The Birth of Mind Sports
Since the dawn of civilisation, some 10,000 years ago, history has recorded that men and women have been games players. The earliest writings of ancient civilisations regularly make reference to games similar in concept to tic-tac-toe (naughts and crosses). Something like Draughts was played in Ancient Egypt and Go was referred to in Chinese texts of about 1000BC as a game that any reader would know.
Chess is said to have originated in India around 600AD under the name Chaturanga, a word describing the four traditional army units of Indian military forces: foot soldiers (pawns); cavalry (knights); chariots (rooks) and elephants (today’s bishops). Since the 1970s however, more and more weight has been given to the idea that China already had a version of chess before India. There were mentions of Xiang Qi (Chinese Chess) in documents during the Warring States’ period (403-221BC).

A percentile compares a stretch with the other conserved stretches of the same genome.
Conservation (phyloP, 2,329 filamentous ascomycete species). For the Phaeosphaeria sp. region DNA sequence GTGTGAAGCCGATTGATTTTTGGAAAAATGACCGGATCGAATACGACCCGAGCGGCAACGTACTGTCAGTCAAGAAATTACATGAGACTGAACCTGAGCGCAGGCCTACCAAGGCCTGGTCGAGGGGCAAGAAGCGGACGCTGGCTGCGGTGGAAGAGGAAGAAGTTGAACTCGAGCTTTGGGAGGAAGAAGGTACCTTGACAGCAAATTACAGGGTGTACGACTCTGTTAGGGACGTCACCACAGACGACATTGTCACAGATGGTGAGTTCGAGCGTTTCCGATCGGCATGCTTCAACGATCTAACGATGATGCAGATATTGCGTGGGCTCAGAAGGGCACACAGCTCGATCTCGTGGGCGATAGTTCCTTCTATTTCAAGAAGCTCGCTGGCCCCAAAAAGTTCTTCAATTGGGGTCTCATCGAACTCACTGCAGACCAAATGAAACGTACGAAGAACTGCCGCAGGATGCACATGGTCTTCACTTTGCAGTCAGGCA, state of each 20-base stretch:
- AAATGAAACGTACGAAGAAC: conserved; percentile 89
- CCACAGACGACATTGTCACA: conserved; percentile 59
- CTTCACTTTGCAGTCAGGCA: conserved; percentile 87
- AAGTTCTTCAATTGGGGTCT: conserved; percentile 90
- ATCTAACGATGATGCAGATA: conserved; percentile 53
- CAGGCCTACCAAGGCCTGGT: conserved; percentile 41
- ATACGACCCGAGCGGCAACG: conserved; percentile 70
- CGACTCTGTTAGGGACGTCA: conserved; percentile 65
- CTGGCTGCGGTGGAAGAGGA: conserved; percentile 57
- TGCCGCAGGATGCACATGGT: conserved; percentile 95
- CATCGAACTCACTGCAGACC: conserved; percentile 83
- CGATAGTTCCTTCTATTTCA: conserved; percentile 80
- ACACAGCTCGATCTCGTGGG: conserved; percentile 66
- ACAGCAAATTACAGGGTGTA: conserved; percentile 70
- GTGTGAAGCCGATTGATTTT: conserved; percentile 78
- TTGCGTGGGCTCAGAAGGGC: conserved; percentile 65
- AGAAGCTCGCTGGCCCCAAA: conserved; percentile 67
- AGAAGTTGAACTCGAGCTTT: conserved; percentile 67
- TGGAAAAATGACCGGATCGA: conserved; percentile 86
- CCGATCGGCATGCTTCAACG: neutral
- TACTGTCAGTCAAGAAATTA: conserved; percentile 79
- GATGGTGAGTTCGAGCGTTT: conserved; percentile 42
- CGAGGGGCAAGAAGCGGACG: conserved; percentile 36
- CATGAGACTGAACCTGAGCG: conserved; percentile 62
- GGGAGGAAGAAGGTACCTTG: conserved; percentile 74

Confucius is said to have known Go. To Plato, games were a vital part of a leader’s training.
Board games have been portrayed by artists through the centuries, from Ancient Greece and Rome to the illuminated manuscripts of medieval monks and the modern art of Ernst and Duchamp. To all of them, the games had a mystical significance.
Old and new, however, they share one element: the power to hone the mind.
The First Great Mind Sportsman: As-Suli (854-946AD)
Mind Sports play a vital part in the lives of many geniuses.
For example, As-Suli, the first Chess Grandmaster from the Baghdad of the Caliphs, can be seen as a symbol of the great Islamic culture that flourished in Baghdad, possessing great qualities of mind, thought and intellect at a time when Europe, itself, was plunged in the Dark Ages and much of the world was in chaos. This was a pinnacle of sophistication and culture not to be attained by others for many centuries.